Monday, November 24, 2003


New FBI scrutiny of anti-war activities in the US is the subject of a New York Times article by Eric Lichtblau. And Juan Cole, a University of Michigan History Professor, raises concerns on his weblog about government intrusion and potential limits to civil rights in the US and UK. Professor Cole's article also deals with recent comments by US General Tommy Franks, where the career soldier describes a scenario in which the US Constitution might be suspended, placing America under military rule.

Lichtblau quotes Anthony Romero, executive director of the ACLU, "The FBI is dangerously targeting Americans who are engaged in nothing more than lawful protest and dissent"..."The line between terrorism and legitimate civil disobedience is blurred, and I have serious concern about whether we're going back to the days of Hoover."

Lichtblau later adds that "Critics of the Bush Administration's Iraq policy, for instance, have sued the government to learn how their names ended up on a "no fly" list used to stop suspected terrorists from boarding planes. Civil rights advocates have accused federal and local authorities in Denver and Fresno, [California], of spying on antiwar demonstrators or infiltrating planning meetings."

The reporter reminds us of the J. Edgar Hoover controversies of the 60s and 70s, "which included efforts by the FBI to harass and discredit Hoover's political enemies under a program known as Cointelpro"...These abuses..."led to tight restrictions on FBI investigations of political activities."

"These restrictions were relaxed significantly last year, when Attorney General John Ashcroft issued guidelines giving agents authority to attend public rallies, mosques and any event open to the public"..."What the FBI regards as potential terrorism," Mr Romero of the ACLU said, "strikes me as civil disobedience."

"The Republic and the Constitution are what America is about," writes Professor Cole. And he holds that General Tommy Frank's recent comments are scandalous. "Franks has speculated that in the wake of a major WMD attack, the US will scrap its constitution and adopt a military government." Professor Cole says that he "can't imagine a more fascist, irresponsible thing for [Franks] to say. George Washington, who faced ...proportionally much more devastating attacks and loss of life after 1776 (the population was 4 million then) never threw in the towel on democracy like that."

Journalist David Neiwert is in basic agreement with Cole and quotes the General,... "Franks says...that if terrorists obtain and use weapons of mass destruction..."the Western world, the free world, loses what it cherishes most, and that is freedom and liberty we've seen for a couple of hundred years in this grand experiment we call democracy."

The General elaborates:

"It means the potential of a weapon of mass destruction and a terrorist, massive, casualty-producing event somewhere in the Western world--it may be in the United States of America--that causes our population to question our own Constitution and to begin to militarize our country in order to avoid a repeat of another mass, casualty-producing event. Which in fact, then begins to unravel the fabric of our Constitution. Two steps, very, very important."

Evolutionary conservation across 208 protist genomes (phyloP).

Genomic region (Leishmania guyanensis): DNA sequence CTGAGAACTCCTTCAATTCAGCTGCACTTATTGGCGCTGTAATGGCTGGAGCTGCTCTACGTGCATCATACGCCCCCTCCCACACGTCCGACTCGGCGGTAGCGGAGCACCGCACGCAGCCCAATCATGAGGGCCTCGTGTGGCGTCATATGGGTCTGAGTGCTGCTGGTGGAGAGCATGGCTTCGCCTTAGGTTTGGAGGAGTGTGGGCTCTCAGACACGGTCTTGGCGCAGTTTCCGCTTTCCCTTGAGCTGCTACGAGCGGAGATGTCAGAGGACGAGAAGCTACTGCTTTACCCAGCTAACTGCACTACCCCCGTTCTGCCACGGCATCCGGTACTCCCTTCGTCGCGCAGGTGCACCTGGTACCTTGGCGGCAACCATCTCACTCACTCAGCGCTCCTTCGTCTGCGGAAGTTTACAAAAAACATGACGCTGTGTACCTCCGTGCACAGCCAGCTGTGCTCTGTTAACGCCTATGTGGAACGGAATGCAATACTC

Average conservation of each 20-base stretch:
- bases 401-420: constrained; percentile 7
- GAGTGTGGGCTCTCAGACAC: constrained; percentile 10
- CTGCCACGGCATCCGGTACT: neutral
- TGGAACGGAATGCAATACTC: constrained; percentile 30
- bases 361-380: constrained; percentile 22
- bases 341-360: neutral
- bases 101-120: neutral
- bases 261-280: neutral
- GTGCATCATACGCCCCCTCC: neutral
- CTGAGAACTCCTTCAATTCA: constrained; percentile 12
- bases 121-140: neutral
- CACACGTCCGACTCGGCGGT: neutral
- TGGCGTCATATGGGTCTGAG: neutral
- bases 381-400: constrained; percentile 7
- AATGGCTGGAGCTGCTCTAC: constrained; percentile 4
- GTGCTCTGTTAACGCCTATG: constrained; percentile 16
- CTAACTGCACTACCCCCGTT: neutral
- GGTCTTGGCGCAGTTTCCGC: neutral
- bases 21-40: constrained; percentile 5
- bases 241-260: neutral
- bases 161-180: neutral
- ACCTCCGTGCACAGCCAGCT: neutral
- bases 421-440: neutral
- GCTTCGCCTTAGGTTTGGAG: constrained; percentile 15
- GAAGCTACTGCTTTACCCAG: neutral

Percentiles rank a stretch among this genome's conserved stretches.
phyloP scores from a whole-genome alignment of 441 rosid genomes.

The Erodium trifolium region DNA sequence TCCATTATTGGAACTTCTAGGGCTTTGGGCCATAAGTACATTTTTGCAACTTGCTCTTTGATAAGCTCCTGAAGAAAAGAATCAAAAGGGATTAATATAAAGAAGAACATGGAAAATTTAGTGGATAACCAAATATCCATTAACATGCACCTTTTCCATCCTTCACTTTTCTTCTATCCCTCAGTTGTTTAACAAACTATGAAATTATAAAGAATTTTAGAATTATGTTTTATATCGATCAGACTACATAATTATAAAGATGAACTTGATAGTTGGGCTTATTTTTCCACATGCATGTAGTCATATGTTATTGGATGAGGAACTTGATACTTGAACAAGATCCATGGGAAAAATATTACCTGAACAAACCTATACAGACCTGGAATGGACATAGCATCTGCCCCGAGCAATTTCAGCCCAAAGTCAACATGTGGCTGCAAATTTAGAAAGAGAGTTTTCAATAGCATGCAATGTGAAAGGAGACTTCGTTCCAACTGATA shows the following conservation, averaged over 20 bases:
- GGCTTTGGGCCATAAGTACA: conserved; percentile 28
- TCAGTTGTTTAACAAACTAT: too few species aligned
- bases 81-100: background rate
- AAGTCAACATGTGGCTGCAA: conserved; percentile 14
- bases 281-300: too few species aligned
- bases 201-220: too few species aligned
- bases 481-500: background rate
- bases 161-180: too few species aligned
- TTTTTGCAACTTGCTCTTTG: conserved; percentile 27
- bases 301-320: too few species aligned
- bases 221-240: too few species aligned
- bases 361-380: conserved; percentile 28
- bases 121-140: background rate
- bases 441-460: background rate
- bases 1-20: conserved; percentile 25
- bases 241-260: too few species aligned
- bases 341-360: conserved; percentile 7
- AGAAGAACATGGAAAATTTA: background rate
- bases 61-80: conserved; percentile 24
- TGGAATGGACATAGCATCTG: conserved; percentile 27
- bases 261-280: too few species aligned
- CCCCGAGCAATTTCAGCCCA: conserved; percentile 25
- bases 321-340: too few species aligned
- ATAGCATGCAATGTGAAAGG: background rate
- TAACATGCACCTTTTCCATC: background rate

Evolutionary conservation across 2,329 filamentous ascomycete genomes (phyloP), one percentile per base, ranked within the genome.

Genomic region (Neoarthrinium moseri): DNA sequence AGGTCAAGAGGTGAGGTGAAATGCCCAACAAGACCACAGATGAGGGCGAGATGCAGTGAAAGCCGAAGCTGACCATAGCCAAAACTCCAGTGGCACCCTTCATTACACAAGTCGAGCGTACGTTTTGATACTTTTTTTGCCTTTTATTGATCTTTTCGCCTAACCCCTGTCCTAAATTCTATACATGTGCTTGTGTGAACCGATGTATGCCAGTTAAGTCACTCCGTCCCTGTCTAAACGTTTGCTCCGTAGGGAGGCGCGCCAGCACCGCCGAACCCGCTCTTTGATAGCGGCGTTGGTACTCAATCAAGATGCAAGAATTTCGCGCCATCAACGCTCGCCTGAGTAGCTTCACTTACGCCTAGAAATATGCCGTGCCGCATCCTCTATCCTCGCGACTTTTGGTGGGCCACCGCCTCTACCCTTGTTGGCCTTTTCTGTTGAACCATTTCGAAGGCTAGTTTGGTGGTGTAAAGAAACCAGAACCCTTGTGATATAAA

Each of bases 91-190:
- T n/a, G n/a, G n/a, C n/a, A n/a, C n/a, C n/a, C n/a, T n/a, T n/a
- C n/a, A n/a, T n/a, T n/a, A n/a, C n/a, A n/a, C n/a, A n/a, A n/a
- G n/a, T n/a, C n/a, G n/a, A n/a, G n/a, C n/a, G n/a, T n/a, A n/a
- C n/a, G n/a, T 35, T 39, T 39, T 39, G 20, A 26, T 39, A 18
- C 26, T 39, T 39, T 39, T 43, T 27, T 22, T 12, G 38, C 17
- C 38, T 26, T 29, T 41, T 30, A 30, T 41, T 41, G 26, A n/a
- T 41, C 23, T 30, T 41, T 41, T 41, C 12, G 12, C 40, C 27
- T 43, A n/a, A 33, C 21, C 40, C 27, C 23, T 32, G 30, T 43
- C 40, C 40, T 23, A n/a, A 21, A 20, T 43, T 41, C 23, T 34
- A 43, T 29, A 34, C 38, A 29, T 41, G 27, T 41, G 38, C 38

Professor Cole is horrified by the implication of General Frank's comment, and goes on to express concern for an analogous threat posed by legislation pending in the UK. "What is really alarming is that the British, who lack a Bill of Rights and have all along suffered from Government withdrawal of civil liberties at will (Thatcher sent SWAT teams to the offices of the Guardian once) are already moving in a fascist direction. The only hope of the British public for retention of what civil liberties it has is that the human rights laws of the European Union might impede the nation toward donning jackboots."

Political Editor, Andy McSmith, of the UK's Independent uses the Franks scenario to illustrate the heightening of fears around these civil rights issues. His article examines the Civil Contingencies Bill and its "sweeping measures"..."giving the Government power to over-ride civil liberties in times of crisis, and evacuate threatened areas, retrict people's movements and confiscate property."

"Some of the proposals in the draft version of the Bill, drawn up last summer, have alarmed civil rights activists, notably a clause that gives the Government the power to suspend parts or all of the Human Rights Act without a vote by MPs. Once an emergency has been proclaimed by the Queen, the Government can order the destruction of property, order people to evacuate an area or ban them from travelling, and "prohibit assemblies of specified kinds" and "other specified activities"...

"Civil liberties groups have been alarmed by the Cabinet Offices' sweeping definition of an "emergency" and the powers it confers."

image via indymedia uk


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